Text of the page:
The Department of Education released new School Performance Reports for all schools in the state for the 2012-13 school year last week. The reports include new data on college and career readiness and provide comparison to “peer schools” in order to provide a more complete picture of school performance for educators and the general public. In addition, the Department released the 2013 Taxpayers’ Guide to Education Spending to help New Jersey residents and interested citizens learn how their tax dollars are spent in their schools. Scroll down for an updated list of article as Patch continues to analyze the state data. “These new school performance reports were developed with the input of stakeholders across the state and provide a …
Friday, April 26, 2013
Marlboro Memorial fell below the state target in college readiness.
Marlboro's middle schools received a mixed bag of grades from the state, according to the NJ Department of Education School Report Card. Marlboro Middle School came in below two state targets, academic achievement and college readiness. According to the NJDOE, academic achievement measures content knowledge in language arts and math as measured by NJASK scores. Marlboro Middle School outperformed 40 percent of its peer group and 83 percent of the state, but only reached 75 percent of the state target. The peer group is made up of schools determined to have a similar demographic, including in special education. Eighteen percent of the school's population is considered disabled by the state. MMS did not meet the state target in school wide …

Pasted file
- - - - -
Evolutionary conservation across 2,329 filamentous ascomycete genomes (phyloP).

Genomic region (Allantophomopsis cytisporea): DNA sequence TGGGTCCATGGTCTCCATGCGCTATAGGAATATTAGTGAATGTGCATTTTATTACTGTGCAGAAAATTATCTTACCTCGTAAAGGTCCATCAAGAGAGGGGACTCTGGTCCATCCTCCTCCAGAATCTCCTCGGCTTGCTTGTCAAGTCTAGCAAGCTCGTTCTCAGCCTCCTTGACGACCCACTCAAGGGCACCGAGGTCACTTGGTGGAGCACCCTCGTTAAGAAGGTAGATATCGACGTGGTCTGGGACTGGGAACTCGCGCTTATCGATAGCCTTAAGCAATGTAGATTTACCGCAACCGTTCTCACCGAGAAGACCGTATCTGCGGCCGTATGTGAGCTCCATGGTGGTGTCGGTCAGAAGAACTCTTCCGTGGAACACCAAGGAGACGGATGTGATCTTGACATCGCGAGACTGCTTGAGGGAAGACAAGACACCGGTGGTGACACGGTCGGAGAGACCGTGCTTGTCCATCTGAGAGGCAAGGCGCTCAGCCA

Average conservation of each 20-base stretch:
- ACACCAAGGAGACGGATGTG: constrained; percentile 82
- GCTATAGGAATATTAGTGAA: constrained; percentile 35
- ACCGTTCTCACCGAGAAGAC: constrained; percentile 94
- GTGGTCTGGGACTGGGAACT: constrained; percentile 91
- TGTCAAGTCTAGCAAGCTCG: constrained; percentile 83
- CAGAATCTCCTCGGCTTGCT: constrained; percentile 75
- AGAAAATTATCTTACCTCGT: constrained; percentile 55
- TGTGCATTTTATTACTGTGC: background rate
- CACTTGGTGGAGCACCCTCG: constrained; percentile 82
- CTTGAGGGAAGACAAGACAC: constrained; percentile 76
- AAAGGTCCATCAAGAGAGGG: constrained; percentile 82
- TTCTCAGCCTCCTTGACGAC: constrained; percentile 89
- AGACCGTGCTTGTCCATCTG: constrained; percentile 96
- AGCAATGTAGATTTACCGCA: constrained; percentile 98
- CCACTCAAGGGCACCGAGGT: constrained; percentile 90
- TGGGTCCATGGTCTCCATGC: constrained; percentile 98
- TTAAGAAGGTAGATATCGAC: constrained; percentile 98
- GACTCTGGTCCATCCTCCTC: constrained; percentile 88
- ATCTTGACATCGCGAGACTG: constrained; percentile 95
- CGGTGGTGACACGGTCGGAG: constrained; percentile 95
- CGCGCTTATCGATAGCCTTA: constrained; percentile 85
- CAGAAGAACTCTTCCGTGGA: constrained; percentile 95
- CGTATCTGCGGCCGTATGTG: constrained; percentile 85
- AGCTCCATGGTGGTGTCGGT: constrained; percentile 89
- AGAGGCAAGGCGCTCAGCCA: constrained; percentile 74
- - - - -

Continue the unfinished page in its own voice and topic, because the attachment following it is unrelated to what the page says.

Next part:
Thursday, April 25, 2013
The school did not meet the state target in academic achievement.